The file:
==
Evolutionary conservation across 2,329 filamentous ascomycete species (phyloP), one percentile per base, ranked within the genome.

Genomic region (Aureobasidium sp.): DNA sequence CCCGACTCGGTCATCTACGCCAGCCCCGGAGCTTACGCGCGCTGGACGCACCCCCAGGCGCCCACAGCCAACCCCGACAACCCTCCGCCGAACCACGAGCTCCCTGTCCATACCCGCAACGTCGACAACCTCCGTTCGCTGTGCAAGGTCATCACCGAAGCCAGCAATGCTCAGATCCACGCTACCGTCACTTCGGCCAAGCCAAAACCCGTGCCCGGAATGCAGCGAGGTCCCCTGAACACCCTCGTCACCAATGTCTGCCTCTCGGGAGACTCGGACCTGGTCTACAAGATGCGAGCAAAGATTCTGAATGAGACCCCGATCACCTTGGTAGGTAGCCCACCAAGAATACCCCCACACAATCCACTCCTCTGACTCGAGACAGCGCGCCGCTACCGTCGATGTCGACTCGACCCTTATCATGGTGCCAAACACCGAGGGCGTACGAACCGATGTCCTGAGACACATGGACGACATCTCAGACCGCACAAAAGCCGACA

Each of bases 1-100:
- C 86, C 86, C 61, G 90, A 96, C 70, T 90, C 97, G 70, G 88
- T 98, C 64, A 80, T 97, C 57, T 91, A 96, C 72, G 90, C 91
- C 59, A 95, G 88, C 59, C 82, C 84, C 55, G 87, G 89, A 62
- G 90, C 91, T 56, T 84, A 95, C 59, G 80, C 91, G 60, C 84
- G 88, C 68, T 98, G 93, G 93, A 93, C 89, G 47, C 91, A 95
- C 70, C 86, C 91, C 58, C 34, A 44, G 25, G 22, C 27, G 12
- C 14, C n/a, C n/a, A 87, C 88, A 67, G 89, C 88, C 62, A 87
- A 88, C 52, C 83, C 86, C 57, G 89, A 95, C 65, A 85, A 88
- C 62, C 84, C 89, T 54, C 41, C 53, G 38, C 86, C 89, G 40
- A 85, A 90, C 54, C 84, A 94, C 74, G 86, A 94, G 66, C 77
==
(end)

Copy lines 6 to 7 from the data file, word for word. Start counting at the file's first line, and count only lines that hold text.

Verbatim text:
- C 59, A 95, G 88, C 59, C 82, C 84, C 55, G 87, G 89, A 62
- G 90, C 91, T 56, T 84, A 95, C 59, G 80, C 91, G 60, C 84